Seagriculture EU

21 - 22 June 2023

Trondheim, Norway

Resolving ‘offshore’ aquaculture: the distinct effects of distance and exposure energy on the levelized cost of seaweed

Tobias Dewhurst, Ocean Engineer, Kelson Marine, USA

About the speaker: 

Dr. Tobias (Toby) Dewhurst leads the ocean engineering firm Kelson Marine Co. He is an experimental and numerical hydrodynamicist who specializes in the interaction of floating structures with waves and currents. He has led industry and research projects in ocean renewable energy and open-ocean finfish, shellfish, and macroalgae aquaculture and is active in both research and development of tools, methods, and solutions for challenging ocean engineering applications. His mission is to make high-quality ocean engineering accessible to low-margin blue economy industries.

Company info:


Born on New England's working waterfront and leveraging years of ARPA-e funded research and development, Kelson Marine uses rigorous metocean and risk analysis and field-validated, model-based engineering tools to deliver cutting-edge marine systems at the speed of innovation.

By combining advanced engineering knowledge and technology with firsthand experience on the sea, Kelson delivers safe and reliable systems for aquaculture and marine renewable energy.


Cultivation structures, ocean engineering, risk mitigation, metocean analysis


1. When was the first time you got involved with seaweeds and why?

In 2013 I shifted my focus from the physics of wave and tidal energy devices to the hydrodynamics of flexible aquaculture structures. In 2017, I was asked by several groups to support their research and development of low-cost, large-scale seaweed cultivation structures under the US Dept. of Energy’s ARPA-e MARINER program. Along the way, we got to study the unique hydrodynamics of seaweeds, develop software tools to understand how kelp farms respond to waves and currents, and validate those tools against full-scale measurements of mooring loads on open-ocean seaweed farms. Since then, we’ve gotten to apply our knowledge in developing and de-risking farms around the world.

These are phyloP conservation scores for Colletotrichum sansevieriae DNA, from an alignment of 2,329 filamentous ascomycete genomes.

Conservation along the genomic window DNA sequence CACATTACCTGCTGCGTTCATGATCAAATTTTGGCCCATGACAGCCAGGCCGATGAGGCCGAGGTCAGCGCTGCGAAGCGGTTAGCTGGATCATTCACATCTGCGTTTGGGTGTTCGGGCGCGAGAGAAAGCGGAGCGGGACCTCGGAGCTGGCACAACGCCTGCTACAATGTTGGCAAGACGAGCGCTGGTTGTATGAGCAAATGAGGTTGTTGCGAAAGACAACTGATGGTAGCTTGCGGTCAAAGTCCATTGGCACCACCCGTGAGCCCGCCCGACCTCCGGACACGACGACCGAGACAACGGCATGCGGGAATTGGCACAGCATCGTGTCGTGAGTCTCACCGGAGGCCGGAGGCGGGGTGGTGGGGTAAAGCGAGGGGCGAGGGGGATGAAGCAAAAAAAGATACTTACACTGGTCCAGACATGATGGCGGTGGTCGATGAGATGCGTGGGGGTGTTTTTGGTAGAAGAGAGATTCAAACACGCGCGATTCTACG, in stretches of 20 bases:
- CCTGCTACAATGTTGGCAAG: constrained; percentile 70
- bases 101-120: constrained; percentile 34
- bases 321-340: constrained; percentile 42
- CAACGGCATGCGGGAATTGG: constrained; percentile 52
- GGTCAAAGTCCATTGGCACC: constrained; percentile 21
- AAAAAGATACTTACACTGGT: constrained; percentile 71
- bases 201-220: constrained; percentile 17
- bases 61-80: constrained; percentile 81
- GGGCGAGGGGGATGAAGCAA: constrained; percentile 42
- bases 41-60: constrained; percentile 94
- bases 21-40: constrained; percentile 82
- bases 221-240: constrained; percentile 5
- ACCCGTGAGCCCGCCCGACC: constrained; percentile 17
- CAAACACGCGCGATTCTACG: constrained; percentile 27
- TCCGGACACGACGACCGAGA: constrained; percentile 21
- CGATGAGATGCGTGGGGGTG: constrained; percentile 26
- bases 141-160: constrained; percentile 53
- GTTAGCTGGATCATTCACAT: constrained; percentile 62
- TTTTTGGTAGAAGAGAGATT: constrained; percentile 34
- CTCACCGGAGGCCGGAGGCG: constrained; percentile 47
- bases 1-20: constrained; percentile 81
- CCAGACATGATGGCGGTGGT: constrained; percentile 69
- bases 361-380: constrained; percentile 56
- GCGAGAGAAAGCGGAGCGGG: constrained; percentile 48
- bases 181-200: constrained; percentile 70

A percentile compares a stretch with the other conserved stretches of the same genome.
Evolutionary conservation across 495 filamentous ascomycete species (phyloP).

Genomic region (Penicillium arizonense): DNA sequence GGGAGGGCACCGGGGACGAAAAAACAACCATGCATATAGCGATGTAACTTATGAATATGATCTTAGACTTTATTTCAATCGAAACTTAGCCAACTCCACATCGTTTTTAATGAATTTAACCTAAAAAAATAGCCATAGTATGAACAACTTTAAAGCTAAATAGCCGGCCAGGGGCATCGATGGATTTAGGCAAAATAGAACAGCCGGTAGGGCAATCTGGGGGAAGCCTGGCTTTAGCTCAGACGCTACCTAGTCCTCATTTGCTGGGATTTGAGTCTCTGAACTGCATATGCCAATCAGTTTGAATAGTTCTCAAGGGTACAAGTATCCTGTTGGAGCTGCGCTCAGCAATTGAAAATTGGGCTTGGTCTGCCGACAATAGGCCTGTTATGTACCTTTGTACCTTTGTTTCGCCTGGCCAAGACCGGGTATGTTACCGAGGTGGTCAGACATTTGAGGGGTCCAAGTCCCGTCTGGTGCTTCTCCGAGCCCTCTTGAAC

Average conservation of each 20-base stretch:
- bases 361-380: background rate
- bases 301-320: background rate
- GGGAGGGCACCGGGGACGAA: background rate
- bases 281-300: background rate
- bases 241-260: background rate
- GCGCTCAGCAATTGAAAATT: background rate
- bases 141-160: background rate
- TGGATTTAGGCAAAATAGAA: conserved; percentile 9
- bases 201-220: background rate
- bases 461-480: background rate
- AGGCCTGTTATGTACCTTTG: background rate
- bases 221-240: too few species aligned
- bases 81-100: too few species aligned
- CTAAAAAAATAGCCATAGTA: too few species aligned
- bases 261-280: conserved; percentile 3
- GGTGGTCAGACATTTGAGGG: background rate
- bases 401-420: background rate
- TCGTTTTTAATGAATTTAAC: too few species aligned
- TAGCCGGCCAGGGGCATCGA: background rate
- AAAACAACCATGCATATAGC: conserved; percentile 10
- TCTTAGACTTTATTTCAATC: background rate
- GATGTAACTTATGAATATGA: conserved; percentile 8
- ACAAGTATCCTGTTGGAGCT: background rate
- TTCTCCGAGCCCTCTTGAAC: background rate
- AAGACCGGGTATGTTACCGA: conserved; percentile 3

2. What is your view on the European seaweed industry in 2030?

I have very little insight into how far the industry will grow by 2030. But I do know that there’s a lot we can do to develop cultivation structures that are safe, high-yield, and economically feasible.


3. What will you be talking about at Seagriculture EU 2023?

I’ll be sharing results on how a site’s exposure energy and distance from shore affect the cost of seaweed. I’ll report the ICES Working Group on Open-Ocean Aquaculture’s recommendation to resolve ambiguity in the term “Offshore aquaculture” by distinguishing between distance from the baseline and “exposure” as measured by a physical index; I’ll show results from field validation of predictions of forces on large-scale seaweed farms using open-source tools; and I’ll give results on the levelized cost of seaweed for food and carbon as informed by those validated models.